SYDNEY (AP) — Police alleged Saturday that a nurse at a Sydney home for the elderly caused two fires that ripped through the facility, killing five patients and critically injuring 13 others.
Roger Dean was charged with four counts of murder, and was expected to be charged with a fifth. Four of the victims died Friday, the day the fires ravaged the nursing home in Sydney's suburban Quakers Hill neighborhood, and the fifth died in a hospital Saturday.
The 35-year-old, who appeared before a magistrate by video link from prison, did not enter a plea or apply for bail. His next court appearance is scheduled for Thursday.
Homicide Squad Detective Superintendent Michael Willing said Dean was among several witnesses helping detectives with their investigation before he was charged with murder before dawn Saturday.
"Last night, detectives were speaking to the man at Mt. Druitt Police Station where they formed the opinion that they had sufficient evidence to place him under arrest," Willing told reporters.
He would not give details of the suspected motive for the crimes, or say what led police to believe that Dean was responsible. Willing said the crime scene remained too unstable and dangerous to be examined for forensic evidence. Murder carries a potential sentence of life imprisonment.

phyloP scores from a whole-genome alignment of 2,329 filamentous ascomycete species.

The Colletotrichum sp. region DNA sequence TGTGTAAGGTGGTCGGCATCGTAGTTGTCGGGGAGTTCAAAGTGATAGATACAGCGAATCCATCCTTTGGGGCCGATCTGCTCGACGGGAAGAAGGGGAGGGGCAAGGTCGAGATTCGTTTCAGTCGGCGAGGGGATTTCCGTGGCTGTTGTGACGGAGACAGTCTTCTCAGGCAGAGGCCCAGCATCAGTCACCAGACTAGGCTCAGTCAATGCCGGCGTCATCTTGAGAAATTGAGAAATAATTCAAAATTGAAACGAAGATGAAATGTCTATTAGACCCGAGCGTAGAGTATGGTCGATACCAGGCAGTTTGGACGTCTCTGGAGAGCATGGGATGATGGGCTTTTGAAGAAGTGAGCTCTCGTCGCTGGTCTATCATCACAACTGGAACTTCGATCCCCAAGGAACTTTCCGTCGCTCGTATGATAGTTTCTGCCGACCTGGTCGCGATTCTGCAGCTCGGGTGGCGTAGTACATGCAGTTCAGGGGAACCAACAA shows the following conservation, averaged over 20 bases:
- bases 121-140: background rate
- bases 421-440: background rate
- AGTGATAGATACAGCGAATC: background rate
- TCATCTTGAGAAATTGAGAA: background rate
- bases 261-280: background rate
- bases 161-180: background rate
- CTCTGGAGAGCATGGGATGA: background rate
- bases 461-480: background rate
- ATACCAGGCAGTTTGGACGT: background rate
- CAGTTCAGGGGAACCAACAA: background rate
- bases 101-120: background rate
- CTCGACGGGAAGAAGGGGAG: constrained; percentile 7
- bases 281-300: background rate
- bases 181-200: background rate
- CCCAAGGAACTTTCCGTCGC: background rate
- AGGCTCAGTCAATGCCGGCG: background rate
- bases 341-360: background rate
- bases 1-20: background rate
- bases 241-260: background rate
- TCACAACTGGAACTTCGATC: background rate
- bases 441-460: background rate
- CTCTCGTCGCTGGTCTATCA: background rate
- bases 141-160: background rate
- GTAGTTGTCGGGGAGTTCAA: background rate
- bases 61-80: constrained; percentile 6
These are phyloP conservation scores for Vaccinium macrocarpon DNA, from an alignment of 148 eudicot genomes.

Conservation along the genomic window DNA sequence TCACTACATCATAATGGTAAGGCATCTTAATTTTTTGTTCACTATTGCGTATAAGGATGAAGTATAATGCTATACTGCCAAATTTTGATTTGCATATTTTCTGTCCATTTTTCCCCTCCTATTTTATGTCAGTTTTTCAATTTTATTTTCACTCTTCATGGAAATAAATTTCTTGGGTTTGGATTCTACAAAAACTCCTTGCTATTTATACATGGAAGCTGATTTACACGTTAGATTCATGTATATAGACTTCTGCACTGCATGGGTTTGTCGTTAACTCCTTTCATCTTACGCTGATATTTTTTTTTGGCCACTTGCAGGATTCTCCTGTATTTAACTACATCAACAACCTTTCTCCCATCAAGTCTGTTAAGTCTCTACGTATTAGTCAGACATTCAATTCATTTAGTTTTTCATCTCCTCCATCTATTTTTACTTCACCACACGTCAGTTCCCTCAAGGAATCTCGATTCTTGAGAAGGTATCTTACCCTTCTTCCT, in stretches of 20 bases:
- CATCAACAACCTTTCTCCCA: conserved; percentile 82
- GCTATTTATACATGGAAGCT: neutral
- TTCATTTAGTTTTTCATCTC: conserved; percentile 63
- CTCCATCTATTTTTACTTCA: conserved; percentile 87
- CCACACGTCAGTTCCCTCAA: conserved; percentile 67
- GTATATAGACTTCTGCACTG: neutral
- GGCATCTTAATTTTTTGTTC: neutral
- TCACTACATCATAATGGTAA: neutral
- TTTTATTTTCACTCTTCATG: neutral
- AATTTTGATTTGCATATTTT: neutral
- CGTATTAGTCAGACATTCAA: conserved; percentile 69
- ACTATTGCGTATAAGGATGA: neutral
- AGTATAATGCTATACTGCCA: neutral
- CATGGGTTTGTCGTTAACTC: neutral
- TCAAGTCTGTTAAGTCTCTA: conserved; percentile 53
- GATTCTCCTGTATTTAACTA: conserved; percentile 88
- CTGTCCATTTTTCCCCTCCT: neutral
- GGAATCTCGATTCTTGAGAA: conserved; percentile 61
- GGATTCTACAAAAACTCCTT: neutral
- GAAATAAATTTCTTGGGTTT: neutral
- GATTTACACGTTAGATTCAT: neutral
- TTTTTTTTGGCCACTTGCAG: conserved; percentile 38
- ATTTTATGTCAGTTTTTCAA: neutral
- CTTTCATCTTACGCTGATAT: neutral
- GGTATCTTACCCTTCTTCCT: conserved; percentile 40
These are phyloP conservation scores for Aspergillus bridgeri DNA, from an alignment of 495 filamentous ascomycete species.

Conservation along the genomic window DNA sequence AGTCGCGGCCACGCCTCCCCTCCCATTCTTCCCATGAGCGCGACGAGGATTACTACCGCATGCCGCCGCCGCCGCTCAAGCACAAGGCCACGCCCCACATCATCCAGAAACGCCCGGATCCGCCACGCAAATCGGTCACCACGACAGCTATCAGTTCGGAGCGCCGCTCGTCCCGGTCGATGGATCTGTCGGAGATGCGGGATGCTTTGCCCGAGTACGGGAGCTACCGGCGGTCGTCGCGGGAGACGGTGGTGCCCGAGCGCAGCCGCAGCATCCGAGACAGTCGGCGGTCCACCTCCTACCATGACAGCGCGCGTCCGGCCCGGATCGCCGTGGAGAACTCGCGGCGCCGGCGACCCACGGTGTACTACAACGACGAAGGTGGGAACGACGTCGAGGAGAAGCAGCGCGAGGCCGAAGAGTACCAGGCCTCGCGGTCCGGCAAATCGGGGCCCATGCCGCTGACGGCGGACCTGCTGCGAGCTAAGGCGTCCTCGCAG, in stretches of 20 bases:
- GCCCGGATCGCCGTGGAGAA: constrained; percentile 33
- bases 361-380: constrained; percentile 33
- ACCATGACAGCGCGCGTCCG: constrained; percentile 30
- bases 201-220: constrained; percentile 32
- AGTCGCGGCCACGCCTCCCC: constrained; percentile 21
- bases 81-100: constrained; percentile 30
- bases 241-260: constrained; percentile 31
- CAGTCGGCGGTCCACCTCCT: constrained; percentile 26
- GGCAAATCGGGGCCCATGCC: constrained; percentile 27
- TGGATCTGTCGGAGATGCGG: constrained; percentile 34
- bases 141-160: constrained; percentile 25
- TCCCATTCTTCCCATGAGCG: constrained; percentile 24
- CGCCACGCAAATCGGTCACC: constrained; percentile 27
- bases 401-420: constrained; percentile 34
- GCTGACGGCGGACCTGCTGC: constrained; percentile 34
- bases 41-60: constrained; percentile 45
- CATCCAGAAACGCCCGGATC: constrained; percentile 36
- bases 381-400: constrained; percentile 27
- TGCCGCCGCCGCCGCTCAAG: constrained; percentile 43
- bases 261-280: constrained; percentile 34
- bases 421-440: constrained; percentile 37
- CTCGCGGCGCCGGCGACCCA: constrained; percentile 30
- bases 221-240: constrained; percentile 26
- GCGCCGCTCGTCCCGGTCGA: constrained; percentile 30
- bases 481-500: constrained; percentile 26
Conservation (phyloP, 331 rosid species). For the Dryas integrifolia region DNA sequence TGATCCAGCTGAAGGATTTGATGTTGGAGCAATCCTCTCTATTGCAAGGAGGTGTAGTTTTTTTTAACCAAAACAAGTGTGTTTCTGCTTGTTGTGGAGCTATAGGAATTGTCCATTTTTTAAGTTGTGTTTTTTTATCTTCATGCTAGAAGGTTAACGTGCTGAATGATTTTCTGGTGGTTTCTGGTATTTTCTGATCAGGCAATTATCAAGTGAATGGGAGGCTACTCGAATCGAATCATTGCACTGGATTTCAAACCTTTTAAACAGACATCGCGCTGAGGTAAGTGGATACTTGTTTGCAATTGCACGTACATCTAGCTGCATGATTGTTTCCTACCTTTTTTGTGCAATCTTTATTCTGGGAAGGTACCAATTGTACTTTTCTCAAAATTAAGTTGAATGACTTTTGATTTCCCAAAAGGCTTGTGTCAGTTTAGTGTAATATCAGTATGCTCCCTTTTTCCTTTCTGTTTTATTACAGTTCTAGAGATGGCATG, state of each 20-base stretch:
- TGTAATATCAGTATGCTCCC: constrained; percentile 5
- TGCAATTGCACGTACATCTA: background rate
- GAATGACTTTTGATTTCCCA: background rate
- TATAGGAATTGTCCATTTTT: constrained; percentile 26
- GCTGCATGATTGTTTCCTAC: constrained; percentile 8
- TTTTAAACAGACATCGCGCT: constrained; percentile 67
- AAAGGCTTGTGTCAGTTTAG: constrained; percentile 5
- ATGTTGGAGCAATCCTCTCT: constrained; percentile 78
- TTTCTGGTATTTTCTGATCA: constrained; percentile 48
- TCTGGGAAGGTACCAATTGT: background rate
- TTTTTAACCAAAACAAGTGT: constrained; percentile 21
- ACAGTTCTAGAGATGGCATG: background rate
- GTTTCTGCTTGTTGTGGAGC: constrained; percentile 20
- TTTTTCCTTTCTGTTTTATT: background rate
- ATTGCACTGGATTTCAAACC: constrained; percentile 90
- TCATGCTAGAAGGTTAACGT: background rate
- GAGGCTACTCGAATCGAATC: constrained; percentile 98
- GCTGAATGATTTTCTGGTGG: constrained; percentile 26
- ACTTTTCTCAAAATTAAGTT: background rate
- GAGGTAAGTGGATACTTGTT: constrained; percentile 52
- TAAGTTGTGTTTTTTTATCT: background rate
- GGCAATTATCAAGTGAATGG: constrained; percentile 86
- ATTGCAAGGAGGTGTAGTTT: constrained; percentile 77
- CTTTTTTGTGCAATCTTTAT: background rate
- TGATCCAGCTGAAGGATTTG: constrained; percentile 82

Two fires broke out in different parts of the Principal Quakers Hill home and tore through the single-story complex before dawn Friday. Part of the roof collapsed, and firefighters crawled through blinding smoke to rescue more than 80 patients, many of whom are bedridden or suffer from dementia.
"This is a firefighter's worst nightmare," Fire Commissioner Greg Mullins said. "Turning up to a nursing home with elderly people who can't get themselves out of harm's way."
The patient who died Saturday was among 14 who were admitted to intensive care units for treatment of severe burns and smoke inhalation. An additional 17 patients were being treated for less serious injuries.
Federal Minister for Mental Health and Aging Mark Butler said the nursing home's fire safety systems were found to meet standards during an audit in July. Fire Assistant Commissioner Jim Smith said the facility did not have sprinklers but was not required by law to have such a fire safety system.
Firefighters described the blaze as Sydney's worst since 16 patients died in a nursing home fire in suburban Sylvania Heights in 1981.